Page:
It's time for the numbers. In addition to testing liquid metal compounds and thermally conductive adhesives, each paste is discussed on its own merits before we chart out the results of four usage cases. After all, these products behave differently.
Last week we previewed the first four mainstream gaming cases in our 11-way sub-$100 round-up. Now we get to build four systems and test them. What other features will we uncover along the way, and how will they affect thermal and acoustic performance?
Part three of our quest for quiet gaming brings us three final enclosures from Lian Li, Nanoxia, and SilverStone. Have we finally found the perfect product to silence a noisy graphics card? We’ll find out by comparing all nine contenders in today's piece.
The power supply typically isn't the noisiest component in a high-end PC. Nevertheless, many folks are serious about cutting noise, and go the extra mile for a quiet system. We step in with a comparison of two silent models against one low-noise PSU.
We've already given you a pictorial walk-through of cases six through 10 of our 15-chassis round-up. Today, we build PCs inside of them, evaluate their value, and pick one as the most likely to satisfy your needs (though several excel in other ways).
Welcome to Part 1 of Tom's Hardware's 2011 Holiday Gift Guide. This first installment is geared toward system builders planning to pool some Christmas cash to build a new performance- or value-oriented system. We have something for everyone this year.
The most hardcore gamers use multiple graphics cards in CrossFire and SLI configurations. And yet, slinging dual-slot cards together eats up a lot of expansion space. We compare five eight-slot cases with room for complex graphics configurations.
We recently illustrated the features of our six low-noise cases, and today we get to find out how those features help them perform. We provide further detail on the hardware installation process before delving into heat and noise comparisons.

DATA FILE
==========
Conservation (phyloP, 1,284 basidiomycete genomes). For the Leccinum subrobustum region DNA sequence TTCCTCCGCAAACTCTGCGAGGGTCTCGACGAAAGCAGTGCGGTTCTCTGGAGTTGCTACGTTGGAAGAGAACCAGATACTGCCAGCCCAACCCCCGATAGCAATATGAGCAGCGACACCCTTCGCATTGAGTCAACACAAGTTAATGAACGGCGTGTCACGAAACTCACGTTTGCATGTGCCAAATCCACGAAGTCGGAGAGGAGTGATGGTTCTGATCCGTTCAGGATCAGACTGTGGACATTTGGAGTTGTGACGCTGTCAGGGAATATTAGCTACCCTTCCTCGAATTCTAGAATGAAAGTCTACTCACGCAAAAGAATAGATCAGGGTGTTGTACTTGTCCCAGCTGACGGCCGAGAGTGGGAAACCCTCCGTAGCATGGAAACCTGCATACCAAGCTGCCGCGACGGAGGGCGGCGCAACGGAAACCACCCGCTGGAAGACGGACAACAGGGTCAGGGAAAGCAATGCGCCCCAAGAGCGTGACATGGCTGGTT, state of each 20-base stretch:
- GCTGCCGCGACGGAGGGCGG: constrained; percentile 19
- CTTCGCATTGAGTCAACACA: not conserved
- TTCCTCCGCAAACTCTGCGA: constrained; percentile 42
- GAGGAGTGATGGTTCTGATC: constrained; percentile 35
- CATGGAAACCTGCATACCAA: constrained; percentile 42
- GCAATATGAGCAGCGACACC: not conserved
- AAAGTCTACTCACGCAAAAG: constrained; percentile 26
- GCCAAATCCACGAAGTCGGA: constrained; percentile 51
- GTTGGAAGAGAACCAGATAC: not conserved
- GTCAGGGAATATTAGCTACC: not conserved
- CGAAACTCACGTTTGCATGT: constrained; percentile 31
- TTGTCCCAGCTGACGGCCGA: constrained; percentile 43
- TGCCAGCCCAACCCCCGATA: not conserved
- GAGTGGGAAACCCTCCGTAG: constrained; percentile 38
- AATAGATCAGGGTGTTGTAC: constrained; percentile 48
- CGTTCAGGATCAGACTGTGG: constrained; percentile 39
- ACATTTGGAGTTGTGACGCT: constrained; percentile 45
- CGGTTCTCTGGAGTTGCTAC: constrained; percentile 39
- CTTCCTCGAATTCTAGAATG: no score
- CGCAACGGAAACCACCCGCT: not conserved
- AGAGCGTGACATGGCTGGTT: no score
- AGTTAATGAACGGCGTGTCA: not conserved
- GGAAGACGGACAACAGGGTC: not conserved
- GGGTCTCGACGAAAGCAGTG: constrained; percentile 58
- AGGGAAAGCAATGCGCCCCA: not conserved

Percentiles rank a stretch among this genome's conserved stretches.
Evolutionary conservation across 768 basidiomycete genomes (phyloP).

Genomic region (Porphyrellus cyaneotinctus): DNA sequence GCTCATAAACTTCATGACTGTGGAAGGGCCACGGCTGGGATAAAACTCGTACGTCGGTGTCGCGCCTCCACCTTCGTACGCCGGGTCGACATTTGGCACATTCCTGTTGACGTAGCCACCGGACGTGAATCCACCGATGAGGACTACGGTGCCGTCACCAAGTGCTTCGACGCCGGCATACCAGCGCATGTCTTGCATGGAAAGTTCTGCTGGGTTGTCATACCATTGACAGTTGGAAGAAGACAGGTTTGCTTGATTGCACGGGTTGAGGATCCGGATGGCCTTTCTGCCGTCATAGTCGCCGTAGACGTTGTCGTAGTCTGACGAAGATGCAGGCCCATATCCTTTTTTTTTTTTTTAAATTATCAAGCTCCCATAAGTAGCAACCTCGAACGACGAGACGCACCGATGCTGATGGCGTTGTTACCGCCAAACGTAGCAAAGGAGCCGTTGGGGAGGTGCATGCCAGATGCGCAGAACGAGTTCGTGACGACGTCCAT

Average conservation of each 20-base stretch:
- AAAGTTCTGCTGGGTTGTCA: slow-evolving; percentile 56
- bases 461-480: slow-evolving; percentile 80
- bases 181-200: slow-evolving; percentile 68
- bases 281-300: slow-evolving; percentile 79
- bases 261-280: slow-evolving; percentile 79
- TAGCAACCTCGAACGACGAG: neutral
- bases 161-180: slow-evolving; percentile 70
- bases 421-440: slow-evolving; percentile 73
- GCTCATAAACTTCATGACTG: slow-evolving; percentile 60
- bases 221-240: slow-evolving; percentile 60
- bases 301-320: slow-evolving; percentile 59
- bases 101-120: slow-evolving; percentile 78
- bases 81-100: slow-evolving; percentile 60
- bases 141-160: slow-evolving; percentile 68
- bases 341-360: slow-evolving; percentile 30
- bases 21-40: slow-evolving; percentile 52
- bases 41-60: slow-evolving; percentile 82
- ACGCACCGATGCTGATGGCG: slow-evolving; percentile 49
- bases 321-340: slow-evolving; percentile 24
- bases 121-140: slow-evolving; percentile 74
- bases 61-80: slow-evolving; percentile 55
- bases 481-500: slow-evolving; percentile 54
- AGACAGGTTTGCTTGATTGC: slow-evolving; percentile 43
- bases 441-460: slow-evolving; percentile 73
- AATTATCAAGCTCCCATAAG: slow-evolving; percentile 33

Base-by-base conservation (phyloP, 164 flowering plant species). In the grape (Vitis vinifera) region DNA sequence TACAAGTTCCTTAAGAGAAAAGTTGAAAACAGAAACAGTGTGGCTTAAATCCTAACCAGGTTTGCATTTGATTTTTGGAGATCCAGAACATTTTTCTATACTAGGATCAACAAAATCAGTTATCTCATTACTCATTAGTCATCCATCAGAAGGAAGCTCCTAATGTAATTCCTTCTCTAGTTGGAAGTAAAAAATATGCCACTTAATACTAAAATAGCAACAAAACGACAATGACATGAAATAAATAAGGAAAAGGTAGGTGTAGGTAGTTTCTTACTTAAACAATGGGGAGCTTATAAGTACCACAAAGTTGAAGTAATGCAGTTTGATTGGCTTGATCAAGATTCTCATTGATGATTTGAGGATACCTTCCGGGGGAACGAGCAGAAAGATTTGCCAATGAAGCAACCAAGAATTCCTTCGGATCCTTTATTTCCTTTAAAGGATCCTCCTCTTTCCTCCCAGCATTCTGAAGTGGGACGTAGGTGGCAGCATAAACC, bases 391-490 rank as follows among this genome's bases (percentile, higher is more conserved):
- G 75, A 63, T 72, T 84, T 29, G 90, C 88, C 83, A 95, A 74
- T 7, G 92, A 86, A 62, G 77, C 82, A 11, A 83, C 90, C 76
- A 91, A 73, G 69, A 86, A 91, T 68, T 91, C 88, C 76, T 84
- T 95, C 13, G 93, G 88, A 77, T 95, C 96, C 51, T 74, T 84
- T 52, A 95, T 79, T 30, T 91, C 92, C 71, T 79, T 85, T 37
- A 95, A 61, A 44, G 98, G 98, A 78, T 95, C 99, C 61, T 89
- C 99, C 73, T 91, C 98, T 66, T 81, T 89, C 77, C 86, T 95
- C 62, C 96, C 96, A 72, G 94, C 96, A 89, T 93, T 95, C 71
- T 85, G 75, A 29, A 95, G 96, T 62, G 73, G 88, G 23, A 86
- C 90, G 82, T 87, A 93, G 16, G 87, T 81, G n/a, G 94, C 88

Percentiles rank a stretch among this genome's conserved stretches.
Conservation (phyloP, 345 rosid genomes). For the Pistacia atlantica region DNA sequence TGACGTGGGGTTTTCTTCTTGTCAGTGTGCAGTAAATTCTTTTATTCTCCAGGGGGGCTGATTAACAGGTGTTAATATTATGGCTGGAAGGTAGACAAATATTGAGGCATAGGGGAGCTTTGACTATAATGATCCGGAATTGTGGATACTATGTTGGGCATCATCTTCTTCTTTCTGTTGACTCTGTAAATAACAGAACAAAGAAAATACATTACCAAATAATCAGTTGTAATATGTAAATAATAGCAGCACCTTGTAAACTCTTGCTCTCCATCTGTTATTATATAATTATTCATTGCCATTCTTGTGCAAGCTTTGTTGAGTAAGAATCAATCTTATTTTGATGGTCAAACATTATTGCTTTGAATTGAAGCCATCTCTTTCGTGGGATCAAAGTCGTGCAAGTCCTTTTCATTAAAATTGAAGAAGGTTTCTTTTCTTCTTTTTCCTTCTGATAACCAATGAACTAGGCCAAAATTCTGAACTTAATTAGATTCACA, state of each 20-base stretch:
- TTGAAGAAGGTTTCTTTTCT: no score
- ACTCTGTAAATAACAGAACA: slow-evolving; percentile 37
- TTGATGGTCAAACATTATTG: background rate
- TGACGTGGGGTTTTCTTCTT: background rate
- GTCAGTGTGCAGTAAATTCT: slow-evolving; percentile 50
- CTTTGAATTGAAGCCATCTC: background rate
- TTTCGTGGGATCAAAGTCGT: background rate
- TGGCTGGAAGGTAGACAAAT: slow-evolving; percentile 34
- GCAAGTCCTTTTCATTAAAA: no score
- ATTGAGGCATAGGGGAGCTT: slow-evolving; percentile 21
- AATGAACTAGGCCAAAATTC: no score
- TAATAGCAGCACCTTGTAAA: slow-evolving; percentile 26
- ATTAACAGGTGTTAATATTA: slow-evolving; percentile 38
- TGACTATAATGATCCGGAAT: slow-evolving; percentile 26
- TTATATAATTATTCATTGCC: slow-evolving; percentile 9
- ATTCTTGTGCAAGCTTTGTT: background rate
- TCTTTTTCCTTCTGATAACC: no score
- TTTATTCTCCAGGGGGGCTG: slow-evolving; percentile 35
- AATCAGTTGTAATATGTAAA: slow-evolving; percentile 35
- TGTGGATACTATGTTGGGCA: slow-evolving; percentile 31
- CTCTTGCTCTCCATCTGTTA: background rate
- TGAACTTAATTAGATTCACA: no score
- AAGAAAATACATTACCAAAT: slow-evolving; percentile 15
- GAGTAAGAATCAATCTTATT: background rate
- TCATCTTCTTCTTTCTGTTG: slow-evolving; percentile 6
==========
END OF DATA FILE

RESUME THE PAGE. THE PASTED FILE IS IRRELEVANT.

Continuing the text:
Gamers and enthusiasts are always on the lookout for crème de la crème hardware. It's easy to pick winning CPUs and graphics cards; less so for PSUs. We put four 80 PLUS Gold devices from Antec, FSP, Seasonic, and SilverStone under the magnifying glass.
The ITX form factor is great for space-saving portability. But gamers still need that extra expansion slot to support a high-end graphics card. We compare four compact cases that support double-slot cards on a tiny single-slot motherboard.
Mini-ITX-based systems are attractive because they generally combine low-power operation and decent performance in a small package. But you need a good case to accommodate the restrictions of compact hardware. Today we try five different Mini-ITX cases.
New benchmarks, new test methods, and new hardware mark exciting updates to this month’s System Builder Marathon. Today, we cover the most exciting part of all: the value competition. Remember, we're giving all three systems away, so enter to win them!
With all of your feedback from last quarter's System Builder Marathon under our belts, this time around, we attempt to fit a no-sacrifice, luxury and performance build into our moderately-high $2000 budget. Will this new build succeed on all fronts?
Welcome to Part 1 of Tom's Hardware's 2010 Holiday Gift Guide. This first installment is geared toward system builders planning to pool some Christmas cash to build a new performance- or value-oriented system. We have something for everyone this year.
Garnering playable frame rates from entry-level hardware often requires ambitious overclocking. We test four gamer-oriented cases to see if they're able to serve up the cooling needed to push mainstream hardware to hardcore performance levels.
Enthusiasts often say that you can never have too much performance. However, a 500W power supply is perfectly ample for a majority of mid-range PCs. This is one of those cases where a solid ratio of performance to price is preferable to gross excess.